Trying to buy an e-bike, lost with all the choices, care to help?

rz514

New Member
Region
Canada
Hello everyone,

Before making this thread I did research a lot and the more i researched, the more I got lost! lol, there are WAY too many choices\parts out there to make a proper decision with I don't have that much experience with bike parts in general...

My budget sweet spot would be 3000$ and up to 4000$ canadian.

Usage: going from house to bike trails (road pavement, gravel road, sand\earth trails in forest\mountain). would be like 70% road 30% trails +/- i don't think i'll hit the mountain bike trails with the e-bike, but if it can be all in one for this usage, why not.

Would like something comfortable with a more upright posture as long forward leaning rides can mess with my back issues and around 70km distance autonomy would be nice, or more.

I feel like a electric mountain bike would be too forward for posture.. I have a trek marlin 6 and after a while being forward while riding on the road starts to get me but maybe there is a e-bike out there that can do roads and trails without having a too forward posture? or perhaps an adjustable way for straight posture when on roads and forward posture when in trails?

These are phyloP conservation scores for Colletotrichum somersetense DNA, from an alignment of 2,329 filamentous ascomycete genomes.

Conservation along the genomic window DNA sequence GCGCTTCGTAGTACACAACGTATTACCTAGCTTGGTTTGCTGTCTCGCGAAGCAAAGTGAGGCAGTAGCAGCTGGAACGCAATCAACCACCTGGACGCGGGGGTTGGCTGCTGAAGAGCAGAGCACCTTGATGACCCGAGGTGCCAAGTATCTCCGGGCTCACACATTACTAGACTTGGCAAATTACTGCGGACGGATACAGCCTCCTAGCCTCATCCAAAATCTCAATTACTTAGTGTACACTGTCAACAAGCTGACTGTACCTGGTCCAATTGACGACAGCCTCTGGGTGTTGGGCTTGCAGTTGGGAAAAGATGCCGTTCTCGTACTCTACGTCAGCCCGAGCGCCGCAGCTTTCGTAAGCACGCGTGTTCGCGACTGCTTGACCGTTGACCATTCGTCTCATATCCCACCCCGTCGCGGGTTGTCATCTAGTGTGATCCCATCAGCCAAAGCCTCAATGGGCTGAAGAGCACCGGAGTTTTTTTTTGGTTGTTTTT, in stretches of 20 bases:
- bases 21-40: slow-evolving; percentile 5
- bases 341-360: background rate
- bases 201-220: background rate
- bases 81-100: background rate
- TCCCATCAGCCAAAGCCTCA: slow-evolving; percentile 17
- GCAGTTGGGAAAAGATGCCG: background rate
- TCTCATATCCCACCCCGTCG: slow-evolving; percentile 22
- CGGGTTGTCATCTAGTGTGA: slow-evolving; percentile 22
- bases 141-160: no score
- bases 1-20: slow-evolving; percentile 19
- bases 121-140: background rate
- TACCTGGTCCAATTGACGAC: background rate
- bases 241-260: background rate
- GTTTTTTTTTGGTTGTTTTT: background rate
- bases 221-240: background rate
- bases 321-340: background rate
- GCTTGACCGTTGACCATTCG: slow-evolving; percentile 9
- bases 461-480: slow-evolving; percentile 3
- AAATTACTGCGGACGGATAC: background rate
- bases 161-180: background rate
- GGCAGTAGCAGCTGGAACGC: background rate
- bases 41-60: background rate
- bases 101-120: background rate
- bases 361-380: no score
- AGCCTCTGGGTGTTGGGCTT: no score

thanks in advance :)


edit: i'm 6ft'1 and 220lbs
 
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indianajo

Well-Known Member
The elektra townie wins the prize for extremely upright. Today there is only one post on "known problems & solutions" thread of brand forum. https://electra.trekbikes.com/us/en_US/townie/
Your size limb length and weight matter. If you are "normal" size, 5'8" to 6'6" most bikes will fit you. Otherwise you need to look for special frames.
Posture change requires an adjustment to the handlebar stem on the road. As this joint can throw you if it gets loose I don't suggest doing that.
Gravel trails indicate a bike with 1.75" tires to 2.7" tires IMHO. I've ridden gravel on 1 3/8" tires but the wider ones work better. Almost all e-bikes except "fat tire" bikes have those these days. I suggest 26" wheels or bigger are suitable for rough surfaces.
Torque sensing is a nice feature to have, making the ride much more natural than fixed speed cadance assist. One popular bike with few complaints on "known problems and solutions" is surface604. It does come in 2 sizes frames. https://surface604bikes.com/